In the Sunday Service for the Children, we hear that human life becomes desolate and empty without love. We also hear that Christ is the Teacher of Love. To become truly human is to become a student on the Christ path. On this path we are learning how to love, creatively. We set ourselves upon this path when we decide to carry out our intention to evolve ourselves along a trajectory of love.

Where are we uniquely human? In those moments when our creative self shines forth selflessly.

Teaching/Learning Receiving the Message
Offering/Giving Offertory
Changing/Transforming Transubstantiation
Uniting Communion

The “Cosmic Our Father” and the Lord’s Prayer

On September 20, 1913, on the occasion of the laying of the foundation stone for the first Goetheanum, Rudolf Steiner spoke of a fifth gospel, and gave “as a first revelation of the fifth gospel . . . the primeval macrocosmic world-prayer which is connected with the Moon and Jupiter, even as the four gospels are connected with the Earth.” The prayer sounds thus:

AUM, amen!
The evils prevail,
Witness of unleashing of egohood,
Incurred through others, selfhood-guilt,
Experience it in daily bread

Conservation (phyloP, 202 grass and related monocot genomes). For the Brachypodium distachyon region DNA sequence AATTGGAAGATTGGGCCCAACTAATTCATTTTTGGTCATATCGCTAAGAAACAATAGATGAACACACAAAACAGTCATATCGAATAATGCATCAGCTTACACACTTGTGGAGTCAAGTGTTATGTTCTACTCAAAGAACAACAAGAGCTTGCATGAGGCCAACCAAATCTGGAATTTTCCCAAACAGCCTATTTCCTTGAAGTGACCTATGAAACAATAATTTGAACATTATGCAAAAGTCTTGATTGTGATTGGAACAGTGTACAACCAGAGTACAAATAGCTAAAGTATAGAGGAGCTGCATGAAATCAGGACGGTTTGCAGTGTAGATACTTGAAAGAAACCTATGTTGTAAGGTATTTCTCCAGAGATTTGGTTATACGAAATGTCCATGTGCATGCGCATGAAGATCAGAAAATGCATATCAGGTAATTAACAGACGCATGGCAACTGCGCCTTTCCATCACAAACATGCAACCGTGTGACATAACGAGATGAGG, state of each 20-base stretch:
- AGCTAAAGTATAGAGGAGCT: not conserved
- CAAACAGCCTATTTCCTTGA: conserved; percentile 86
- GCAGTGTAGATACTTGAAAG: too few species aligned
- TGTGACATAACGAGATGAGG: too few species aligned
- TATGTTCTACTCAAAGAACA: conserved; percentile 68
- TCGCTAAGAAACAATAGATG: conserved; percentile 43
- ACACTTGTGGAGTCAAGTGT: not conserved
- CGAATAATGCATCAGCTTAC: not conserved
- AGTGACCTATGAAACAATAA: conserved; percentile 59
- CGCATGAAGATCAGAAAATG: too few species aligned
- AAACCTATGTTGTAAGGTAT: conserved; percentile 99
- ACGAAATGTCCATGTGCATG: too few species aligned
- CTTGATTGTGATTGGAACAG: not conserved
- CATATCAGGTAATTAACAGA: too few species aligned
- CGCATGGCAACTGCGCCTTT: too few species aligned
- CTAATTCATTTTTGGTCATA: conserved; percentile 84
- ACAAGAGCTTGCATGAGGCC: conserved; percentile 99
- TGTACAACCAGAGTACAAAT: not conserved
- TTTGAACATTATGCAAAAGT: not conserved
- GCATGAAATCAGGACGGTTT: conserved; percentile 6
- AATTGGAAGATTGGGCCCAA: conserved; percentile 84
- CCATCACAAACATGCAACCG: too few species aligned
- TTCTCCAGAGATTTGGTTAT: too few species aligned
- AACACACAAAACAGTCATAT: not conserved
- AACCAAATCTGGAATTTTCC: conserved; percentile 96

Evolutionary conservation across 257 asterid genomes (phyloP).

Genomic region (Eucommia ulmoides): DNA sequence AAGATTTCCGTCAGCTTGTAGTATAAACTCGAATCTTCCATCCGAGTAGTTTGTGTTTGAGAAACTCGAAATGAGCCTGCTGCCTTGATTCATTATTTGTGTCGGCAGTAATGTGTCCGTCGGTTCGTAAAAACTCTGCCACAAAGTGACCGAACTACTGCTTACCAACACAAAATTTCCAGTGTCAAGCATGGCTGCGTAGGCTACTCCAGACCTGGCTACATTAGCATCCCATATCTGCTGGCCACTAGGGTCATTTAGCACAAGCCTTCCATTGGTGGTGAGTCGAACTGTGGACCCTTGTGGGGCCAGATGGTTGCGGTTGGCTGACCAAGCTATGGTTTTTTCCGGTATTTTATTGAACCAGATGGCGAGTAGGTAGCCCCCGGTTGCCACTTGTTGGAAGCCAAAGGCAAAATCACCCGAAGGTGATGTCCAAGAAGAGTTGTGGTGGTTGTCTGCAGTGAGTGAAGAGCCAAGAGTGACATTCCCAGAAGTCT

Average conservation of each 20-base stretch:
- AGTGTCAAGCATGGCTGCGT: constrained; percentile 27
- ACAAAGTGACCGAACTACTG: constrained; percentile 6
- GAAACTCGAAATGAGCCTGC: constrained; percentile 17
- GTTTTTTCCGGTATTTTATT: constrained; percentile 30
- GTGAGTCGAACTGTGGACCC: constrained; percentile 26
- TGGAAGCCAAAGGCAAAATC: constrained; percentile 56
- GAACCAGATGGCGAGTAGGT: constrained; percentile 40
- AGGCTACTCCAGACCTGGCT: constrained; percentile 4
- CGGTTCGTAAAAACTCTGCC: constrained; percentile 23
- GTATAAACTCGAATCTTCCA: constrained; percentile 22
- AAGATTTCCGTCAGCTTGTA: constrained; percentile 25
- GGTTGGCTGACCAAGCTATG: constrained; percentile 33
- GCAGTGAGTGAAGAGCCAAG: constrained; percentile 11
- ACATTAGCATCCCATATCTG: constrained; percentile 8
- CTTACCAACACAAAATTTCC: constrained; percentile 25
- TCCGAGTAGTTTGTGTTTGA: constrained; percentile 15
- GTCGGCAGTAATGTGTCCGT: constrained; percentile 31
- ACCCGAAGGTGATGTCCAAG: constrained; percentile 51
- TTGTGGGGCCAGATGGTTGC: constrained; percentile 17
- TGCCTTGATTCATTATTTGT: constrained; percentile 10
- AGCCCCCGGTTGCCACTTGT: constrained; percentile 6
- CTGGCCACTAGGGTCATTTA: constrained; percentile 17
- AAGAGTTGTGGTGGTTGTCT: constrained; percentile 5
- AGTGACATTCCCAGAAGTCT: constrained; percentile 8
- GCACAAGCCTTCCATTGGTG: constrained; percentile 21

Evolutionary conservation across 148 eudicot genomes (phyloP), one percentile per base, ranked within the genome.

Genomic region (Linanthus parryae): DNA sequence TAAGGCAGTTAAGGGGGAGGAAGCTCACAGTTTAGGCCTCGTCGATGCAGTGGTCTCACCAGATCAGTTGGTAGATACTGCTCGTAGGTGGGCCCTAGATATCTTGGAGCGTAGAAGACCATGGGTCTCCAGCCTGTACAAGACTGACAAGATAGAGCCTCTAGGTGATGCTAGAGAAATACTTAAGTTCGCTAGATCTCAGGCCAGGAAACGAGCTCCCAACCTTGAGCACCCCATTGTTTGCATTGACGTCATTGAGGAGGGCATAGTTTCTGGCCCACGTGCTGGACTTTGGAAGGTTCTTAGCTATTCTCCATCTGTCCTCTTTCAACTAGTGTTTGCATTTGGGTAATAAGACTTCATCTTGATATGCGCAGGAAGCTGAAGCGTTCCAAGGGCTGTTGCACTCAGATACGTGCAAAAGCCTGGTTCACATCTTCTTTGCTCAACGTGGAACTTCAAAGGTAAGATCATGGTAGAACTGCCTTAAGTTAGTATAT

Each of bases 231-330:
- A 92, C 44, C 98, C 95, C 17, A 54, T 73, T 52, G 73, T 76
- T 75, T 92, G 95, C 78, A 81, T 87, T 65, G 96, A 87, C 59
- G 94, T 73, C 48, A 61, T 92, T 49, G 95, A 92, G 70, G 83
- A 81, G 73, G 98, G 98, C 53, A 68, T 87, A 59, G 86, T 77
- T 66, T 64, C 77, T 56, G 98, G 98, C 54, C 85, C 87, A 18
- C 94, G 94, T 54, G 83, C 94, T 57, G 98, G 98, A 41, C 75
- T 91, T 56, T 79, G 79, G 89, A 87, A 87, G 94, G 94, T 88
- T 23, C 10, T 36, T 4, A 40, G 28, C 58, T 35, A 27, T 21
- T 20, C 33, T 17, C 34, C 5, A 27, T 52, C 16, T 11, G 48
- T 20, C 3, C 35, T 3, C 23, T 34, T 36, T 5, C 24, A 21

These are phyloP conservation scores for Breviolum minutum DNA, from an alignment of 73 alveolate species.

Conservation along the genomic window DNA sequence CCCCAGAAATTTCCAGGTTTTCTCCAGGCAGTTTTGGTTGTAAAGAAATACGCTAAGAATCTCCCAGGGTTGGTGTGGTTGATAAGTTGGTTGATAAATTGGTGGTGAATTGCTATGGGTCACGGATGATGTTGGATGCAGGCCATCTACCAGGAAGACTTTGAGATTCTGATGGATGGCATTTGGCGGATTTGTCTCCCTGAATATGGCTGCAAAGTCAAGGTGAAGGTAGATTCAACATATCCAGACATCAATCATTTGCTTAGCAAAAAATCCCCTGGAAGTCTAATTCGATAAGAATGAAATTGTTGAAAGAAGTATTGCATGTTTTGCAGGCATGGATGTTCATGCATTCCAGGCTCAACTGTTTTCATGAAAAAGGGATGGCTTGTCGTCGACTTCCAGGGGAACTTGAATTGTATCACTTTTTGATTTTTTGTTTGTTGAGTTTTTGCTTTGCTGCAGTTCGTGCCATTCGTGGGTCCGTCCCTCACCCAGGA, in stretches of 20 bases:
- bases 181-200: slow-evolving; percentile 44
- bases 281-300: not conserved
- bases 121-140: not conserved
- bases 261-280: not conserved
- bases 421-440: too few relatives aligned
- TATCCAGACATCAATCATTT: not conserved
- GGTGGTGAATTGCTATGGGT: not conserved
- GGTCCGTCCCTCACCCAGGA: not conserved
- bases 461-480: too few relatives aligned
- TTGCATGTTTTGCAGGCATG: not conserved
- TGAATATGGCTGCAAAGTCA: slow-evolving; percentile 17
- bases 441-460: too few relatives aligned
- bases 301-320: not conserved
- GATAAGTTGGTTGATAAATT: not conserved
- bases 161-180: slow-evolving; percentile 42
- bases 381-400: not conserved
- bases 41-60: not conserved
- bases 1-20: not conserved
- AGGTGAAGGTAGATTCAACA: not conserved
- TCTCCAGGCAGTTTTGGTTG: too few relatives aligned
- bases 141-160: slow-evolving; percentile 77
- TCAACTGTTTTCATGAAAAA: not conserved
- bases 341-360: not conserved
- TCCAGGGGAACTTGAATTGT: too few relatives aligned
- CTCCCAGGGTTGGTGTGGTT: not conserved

In which heaven’s will does not prevail
Since man departed from your kingdom
And forgot your names, You fathers in the heavens.

In lectures later that year Rudolf Steiner spoke further about this prayer. On October 5 and 6 in Oslo he told how these words were experienced by Jesus of Nazareth in an event some years before the baptism, spoken by a voice out of the spiritual world. Steiner told further how then later the Christ Jesus transformed these words into what we know as the Lord’s Prayer.

In what way can we imagine the words of this “macrocosmic Our Father” as a prayer? By far the greatest number of prayers to be found in the Bible are in the psalms of David. There are prayers of supplication, prayers of thanks, and also prayers of praise. Something of each of these is contained in the Cosmic Our Father, but in mirror form. The words do imply a supplication that is not fully expressed. Rather than thanks, we can hear the statement of a condition where all hope is lost. And praise is replaced by a sense of loss.